RECC client

RECC is the Remote Execution Caching Compiler, an open source build tool that wraps compiler command calls and forwards them to a remote build execution service using the remote execution API (REAPI) v2.


There is no stable release of RECC yet. You’ll have to install it from sources.


RECC reads the configuration from its execution environment. You can get a complete list of environment variables it accepts by running:

recc --help

The variables are prefixed with RECC_. The most important ones for remote execution are:

  • RECC_SERVER: URI of the remote execution server.

  • RECC_CAS_SERVER: URI of the CAS server, defaults to RECC_SERVER.

  • RECC_INSTANCE: name of the remote execution instance.


RECC_VERBOSE=1 can be set in order to enable verbose output.

As an example, in order to forward compile commands to the main instance of the remote execution server available at on port 50051 you should export:

export RECC_INSTANCE=main

Example build

RECC can be use with any existing software package respecting GNU make common variables like CC for the C compiler or CXX for the C++ compiler. We’ll focus here on instructions on how to build the GNU Hello example program using RECC and BuildGrid on your local machine.

First, you need to download the hello source package:


Next, unpack it and change the current directory to the source root:

tar xvf hello-2.10.tar.gz
cd hello-2.10


All the commands in the instructions below are expected to be executed from that root source directory (the GNU Hello project’s root directory).

Before trying to build the hello example program, you’ll have to setup and run a BuildGrid server and bot. A minimal server’s configuration is given below, paste it in a server.yml file in the root directory:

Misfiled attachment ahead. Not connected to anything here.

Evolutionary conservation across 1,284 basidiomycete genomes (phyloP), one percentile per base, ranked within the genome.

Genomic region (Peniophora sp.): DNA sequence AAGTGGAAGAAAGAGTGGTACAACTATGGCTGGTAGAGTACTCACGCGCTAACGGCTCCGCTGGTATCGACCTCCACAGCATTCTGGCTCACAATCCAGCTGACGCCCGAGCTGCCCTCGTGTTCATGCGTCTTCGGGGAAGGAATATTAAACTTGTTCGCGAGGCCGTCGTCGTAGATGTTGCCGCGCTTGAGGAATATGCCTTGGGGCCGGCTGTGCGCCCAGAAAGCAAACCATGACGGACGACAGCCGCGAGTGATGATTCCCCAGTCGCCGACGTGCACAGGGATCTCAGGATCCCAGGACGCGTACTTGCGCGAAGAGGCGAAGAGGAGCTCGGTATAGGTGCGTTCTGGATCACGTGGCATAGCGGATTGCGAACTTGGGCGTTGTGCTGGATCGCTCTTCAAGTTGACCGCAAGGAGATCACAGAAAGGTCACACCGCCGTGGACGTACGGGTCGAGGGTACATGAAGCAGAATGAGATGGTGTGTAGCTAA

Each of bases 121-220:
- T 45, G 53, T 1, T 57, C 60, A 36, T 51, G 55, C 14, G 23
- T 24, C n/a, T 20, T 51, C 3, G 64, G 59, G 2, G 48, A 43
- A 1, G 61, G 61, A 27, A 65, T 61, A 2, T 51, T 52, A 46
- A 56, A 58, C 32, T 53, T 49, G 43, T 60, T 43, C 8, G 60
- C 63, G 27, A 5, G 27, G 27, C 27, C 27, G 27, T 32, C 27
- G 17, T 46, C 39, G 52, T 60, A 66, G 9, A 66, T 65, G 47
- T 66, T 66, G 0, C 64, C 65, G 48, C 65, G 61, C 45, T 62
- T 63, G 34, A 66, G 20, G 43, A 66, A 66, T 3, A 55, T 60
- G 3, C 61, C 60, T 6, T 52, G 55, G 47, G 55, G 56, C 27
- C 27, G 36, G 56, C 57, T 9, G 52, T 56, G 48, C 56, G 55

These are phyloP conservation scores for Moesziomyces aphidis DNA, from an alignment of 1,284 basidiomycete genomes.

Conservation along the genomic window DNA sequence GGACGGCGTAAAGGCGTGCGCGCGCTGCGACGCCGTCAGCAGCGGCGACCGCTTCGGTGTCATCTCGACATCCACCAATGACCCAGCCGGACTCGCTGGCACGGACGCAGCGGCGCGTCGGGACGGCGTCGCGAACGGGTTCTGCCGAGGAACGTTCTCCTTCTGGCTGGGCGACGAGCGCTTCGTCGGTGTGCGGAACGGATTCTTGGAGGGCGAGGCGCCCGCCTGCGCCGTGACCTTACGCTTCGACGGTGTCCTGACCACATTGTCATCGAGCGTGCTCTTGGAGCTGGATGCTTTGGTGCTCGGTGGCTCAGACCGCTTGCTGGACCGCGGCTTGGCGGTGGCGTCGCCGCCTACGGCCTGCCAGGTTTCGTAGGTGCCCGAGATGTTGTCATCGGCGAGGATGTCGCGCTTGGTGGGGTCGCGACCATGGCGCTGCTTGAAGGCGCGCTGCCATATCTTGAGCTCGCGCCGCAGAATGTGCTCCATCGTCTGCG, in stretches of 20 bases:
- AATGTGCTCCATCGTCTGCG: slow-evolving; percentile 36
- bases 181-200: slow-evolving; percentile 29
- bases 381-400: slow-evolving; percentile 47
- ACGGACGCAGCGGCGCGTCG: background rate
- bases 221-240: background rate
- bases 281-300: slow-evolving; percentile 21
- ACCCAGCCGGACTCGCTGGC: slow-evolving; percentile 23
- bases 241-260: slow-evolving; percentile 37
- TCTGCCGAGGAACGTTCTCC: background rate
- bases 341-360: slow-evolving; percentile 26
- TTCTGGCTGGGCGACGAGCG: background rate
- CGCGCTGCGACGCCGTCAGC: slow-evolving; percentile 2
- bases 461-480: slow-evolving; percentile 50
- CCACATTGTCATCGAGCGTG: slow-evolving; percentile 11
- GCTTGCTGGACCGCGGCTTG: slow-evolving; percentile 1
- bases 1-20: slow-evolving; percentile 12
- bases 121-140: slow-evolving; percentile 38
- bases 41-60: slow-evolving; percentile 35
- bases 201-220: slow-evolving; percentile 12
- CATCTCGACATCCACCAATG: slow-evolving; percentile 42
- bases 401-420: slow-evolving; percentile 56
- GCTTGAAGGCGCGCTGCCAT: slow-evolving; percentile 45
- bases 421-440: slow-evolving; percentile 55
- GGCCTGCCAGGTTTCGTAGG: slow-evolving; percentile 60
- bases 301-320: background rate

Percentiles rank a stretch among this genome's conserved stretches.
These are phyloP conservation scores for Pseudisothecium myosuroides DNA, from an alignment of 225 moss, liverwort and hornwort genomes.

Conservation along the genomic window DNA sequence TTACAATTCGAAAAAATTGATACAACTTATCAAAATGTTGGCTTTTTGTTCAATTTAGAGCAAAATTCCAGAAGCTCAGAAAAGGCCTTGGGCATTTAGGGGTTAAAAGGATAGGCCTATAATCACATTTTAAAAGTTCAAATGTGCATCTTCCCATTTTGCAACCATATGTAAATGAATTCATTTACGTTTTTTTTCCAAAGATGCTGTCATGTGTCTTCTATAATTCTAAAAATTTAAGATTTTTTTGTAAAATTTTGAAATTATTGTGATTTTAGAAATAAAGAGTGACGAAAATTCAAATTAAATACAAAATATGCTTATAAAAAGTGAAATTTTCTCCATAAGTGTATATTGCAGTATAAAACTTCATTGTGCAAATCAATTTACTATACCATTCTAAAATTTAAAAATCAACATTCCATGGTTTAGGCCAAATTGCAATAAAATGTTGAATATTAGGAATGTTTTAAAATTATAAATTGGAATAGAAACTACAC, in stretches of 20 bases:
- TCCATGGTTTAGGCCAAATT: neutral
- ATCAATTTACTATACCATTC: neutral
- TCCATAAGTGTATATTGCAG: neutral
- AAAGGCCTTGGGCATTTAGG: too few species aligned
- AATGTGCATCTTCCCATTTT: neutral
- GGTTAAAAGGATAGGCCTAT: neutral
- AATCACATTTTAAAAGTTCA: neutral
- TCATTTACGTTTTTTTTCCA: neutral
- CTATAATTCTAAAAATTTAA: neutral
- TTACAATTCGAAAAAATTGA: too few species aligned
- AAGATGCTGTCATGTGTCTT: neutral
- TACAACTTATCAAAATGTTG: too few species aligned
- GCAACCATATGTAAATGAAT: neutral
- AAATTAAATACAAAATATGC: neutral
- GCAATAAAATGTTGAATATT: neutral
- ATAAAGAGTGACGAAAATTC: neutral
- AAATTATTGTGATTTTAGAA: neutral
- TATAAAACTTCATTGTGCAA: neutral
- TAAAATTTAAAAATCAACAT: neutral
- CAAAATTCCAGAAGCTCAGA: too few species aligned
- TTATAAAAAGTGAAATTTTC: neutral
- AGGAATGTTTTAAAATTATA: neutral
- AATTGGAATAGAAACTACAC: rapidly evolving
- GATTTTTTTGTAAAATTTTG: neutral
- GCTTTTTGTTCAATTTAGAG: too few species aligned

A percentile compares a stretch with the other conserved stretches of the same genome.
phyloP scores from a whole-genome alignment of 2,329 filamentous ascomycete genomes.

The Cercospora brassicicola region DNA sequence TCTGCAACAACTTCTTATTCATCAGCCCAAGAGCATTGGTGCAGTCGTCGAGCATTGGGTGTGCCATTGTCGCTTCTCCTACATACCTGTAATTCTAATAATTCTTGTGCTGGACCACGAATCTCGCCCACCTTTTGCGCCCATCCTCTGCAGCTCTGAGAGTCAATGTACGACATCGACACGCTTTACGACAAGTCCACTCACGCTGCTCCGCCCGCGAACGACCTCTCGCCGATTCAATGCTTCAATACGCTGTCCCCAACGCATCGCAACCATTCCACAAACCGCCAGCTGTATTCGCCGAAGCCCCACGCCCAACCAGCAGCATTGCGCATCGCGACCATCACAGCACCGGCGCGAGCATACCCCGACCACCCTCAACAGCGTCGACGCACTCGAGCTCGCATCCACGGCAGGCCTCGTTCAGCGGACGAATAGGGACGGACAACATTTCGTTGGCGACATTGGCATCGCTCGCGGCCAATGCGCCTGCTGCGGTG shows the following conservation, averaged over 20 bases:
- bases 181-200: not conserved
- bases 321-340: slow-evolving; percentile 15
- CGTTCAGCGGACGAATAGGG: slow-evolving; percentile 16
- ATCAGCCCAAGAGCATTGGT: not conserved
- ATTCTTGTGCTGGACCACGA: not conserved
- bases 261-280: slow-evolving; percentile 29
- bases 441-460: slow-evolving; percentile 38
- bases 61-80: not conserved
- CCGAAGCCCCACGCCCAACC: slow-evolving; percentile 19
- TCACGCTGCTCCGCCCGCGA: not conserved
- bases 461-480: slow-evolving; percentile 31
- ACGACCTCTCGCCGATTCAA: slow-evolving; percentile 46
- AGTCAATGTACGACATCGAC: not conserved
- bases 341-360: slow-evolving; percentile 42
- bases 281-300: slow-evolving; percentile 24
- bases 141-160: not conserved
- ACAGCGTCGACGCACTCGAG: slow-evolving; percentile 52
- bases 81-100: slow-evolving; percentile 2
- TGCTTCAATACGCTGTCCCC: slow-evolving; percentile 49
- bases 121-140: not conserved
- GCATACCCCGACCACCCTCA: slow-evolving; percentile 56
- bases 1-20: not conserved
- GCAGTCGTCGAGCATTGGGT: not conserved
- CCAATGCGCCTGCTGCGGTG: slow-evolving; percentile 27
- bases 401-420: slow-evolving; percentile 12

- !channel
    address: localhost:50051
    insecure-mode: true

  - name: main

      - !lru-storage &main-storage
        size: 512MB

      - !action-cache &main-action
        storage: *main-storage
        max-cached-refs: 256
        allow-updates: true

      - !execution
        storage: *main-storage
        action-cache: *main-action

      - !cas
        storage: *main-storage

      - !bytestream
        storage: *main-storage

This defines a single main server instance implementing a ContentAddressableStorage (CAS) + ByteStream service together with an Execution + ActionCache service, both using the same in-memory storage. You can then start the BuildGrid server daemon using that configuration by running:

bgd server start server.yml

In order to perform the actual build work, you need to attach a worker bot to that server for that main instance. Once you’ve make sure that your machine has gcc installed, run:

buildbox-casd --cas-remote=http://localhost:50051 --bind= ~/casd &
buildbox-worker --buildbox-run=buildbox-run-hosttools --bots-remote=http://localhost:50051 \
   --cas-remote= --request-timeout=30 my_bot

The BuildGrid server is now ready to accept jobs and execute them. RECC’s configuration needs to be defined as environment variables. Define minimal configuration by running:

export RECC_SERVER=localhost:50051
export RECC_INSTANCE=main

This points RECC to the main remote execution server instance at localhost:50051.

GNU Hello is using The Autotools as a build system, so first, you need to configure your build. Run:


You can finally build the hello example program, using RECC by running:

make CC="recc cc"

You can verify that the example program has been successfully built by running the generated executable. Simply invoke:


Verifying caching

You can check the caching functionality of BuildGrid using RECC by rebuilding the same files. Clean up your local directory first:

make clean

You can then run the build again using RECC as before:

make CC="recc cc"

This build should hit the ActionCache rather than actually doing any compilation. You can check that happened by looking in the server logs, which should only mention access to the ActionCache and no execution.

In general, you can also set RECC_VERBOSE=1 to get verbose output from RECC, which will contain information about whether or not a cache hit was found.

You can also use the casdownload command line tool to get the Action result from the cache to manually inspect it to ensure it is as expected. See the casdownload README for details on doing that.